The long-term goal of this project is to determine the influence of host genetic and environmental factors on clinical, radiographic, and microbiological measures of periodontal disease through the study of twins. Periodontal disease affects three-fourths of American adults, and it is estimated that five to six billion dollars per year is required to treat existing disease. Although clinical and bacterial risk factors have been well-studied, the influence that host genetic factors have on this disease is largely undetermined. In years 01-03, we established a Minnesota Periodontal Twin Registry which includes 175 pairs of adult monozygous and dizygous twins reared together and apart. Clinical periodontal measures, dental radiographs, and subgingival plaque samples were obtained from all consenting subjects. Analyses to date indicate that a significant portion of the population variance for clinical and radiographic measures of disease are attributable to genetic variance.
The specific aims of this current proposal are to: 1) recruit and evaluate 36 additional pairs of older (equal to or greater than 50 years of age) reared-together twins to increase our sample of twins with moderate to severe periodontal disease; 2) evaluate 24 additional pairs of reared-apart twins; 3) assay archived and subsequently obtained plaque samples from 235 pairs of twins using monoclonal antibodies specific against five putative periodontal microbial pathogens; and 4) determine the influence of genetic, early family environmental, and unshared environmental factors on the clinical, radiographic, and microbiological measures of periodontal disease. Volunteers will be recruited through the Minnesota Center for Twin and Adoption Research. Each twin will be independently evaluated by two calibrated examiners who will be blinded to the subject's zygosity. Clinical measures of disease will be recorded and subgingival plaque samples obtained from six index teeth and in one randomly selected quadrant. Both univariate and multivariate data analyses will be completed, and several twin models will be tested to determine the most appropriate model of the genetic and environmental components of phenotypic variance. Determining the influence of genetic factors in periodontal disease may lead to the development of early and aggressive preventive strategies for those individuals most at risk for developing disease or acquiring pathogenic oral microorganisms.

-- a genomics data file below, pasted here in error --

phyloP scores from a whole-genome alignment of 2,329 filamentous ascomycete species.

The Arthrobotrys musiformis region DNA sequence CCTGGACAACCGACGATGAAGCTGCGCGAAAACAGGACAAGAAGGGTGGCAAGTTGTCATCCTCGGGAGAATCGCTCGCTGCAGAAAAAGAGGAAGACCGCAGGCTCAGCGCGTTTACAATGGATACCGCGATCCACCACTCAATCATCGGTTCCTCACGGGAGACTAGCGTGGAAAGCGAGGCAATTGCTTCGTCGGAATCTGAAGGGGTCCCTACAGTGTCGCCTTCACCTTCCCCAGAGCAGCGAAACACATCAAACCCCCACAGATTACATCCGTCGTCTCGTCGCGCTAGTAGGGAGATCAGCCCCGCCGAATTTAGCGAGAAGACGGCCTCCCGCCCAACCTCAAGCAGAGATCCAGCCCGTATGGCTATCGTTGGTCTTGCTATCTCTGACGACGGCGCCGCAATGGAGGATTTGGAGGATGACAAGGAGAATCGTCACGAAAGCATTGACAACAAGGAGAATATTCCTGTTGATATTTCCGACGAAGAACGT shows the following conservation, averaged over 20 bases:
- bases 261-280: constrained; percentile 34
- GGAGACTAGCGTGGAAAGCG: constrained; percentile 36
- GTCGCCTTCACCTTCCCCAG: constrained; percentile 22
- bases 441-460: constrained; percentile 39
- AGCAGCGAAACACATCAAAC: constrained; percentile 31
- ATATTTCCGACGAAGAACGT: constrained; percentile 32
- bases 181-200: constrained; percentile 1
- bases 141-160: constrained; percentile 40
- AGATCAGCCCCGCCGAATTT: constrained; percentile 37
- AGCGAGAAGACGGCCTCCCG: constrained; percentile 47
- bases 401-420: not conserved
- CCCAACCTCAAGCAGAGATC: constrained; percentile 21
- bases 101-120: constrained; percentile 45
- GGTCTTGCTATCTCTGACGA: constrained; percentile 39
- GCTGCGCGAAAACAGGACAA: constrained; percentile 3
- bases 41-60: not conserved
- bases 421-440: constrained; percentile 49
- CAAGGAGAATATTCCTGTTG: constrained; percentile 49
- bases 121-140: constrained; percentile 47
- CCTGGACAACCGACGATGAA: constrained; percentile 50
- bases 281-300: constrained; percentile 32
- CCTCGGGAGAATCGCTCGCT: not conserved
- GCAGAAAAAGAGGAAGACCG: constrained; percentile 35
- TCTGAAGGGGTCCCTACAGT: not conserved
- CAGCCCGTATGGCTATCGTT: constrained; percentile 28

National Institute of Health (NIH)
National Institute of Dental & Craniofacial Research (NIDCR)
Research Project (R01)
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Physiological Sciences Study Section (PSF)
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University of Minnesota Twin Cities
Schools of Dentistry
United States
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Michalowicz, B S; Pihlstrom, B L; Hodges, J S et al. (2000) No heritability of temporomandibular joint signs and symptoms. J Dent Res 79:1573-8
Michalowicz, B S; Wolff, L F; Klump, D et al. (1999) Periodontal bacteria in adult twins. J Periodontol 70:263-73
Michalowicz, B S (1994) Genetic and heritable risk factors in periodontal disease. J Periodontol 65:479-88
Rudney, J D; Michalowicz, B S; Krig, M A et al. (1994) Genetic contributions to saliva protein concentrations in adult human twins. Arch Oral Biol 39:513-7
Michalowicz, B S; Aeppli, D P; Kuba, R K et al. (1991) A twin study of genetic variation in proportional radiographic alveolar bone height. J Dent Res 70:1431-5
Michalowicz, B S; Aeppli, D; Virag, J G et al. (1991) Periodontal findings in adult twins. J Periodontol 62:293-9